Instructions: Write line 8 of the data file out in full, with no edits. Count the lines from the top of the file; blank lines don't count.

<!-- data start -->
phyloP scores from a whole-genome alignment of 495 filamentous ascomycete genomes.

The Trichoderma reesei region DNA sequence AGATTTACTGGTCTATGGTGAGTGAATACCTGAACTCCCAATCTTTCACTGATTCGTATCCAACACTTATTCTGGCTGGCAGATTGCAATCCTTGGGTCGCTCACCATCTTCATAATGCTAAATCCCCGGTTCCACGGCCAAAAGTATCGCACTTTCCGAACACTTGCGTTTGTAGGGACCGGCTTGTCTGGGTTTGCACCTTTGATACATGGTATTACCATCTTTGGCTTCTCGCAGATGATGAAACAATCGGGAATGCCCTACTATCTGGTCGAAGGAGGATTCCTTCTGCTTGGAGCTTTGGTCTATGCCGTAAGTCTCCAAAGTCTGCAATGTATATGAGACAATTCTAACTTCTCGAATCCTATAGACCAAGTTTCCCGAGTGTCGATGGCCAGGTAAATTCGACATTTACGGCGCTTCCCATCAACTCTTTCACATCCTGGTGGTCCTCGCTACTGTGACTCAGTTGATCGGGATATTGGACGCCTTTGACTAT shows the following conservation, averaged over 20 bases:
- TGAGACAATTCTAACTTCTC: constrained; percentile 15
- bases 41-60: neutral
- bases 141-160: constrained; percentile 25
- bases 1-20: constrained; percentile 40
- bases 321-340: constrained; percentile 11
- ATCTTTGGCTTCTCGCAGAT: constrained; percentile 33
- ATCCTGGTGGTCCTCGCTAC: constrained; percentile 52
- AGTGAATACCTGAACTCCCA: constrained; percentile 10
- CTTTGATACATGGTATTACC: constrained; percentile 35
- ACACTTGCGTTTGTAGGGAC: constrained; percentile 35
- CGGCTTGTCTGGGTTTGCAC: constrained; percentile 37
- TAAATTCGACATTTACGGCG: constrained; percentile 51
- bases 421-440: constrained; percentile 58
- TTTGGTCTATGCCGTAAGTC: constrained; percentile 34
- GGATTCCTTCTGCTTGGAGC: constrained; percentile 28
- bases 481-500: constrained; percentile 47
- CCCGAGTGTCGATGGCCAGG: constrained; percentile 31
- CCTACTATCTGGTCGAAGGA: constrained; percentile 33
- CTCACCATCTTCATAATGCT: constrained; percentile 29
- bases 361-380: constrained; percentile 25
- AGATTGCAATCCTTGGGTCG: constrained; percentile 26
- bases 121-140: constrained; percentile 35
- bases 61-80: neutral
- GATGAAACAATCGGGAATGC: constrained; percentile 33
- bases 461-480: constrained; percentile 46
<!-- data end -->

- ATCTTTGGCTTCTCGCAGAT: constrained; percentile 33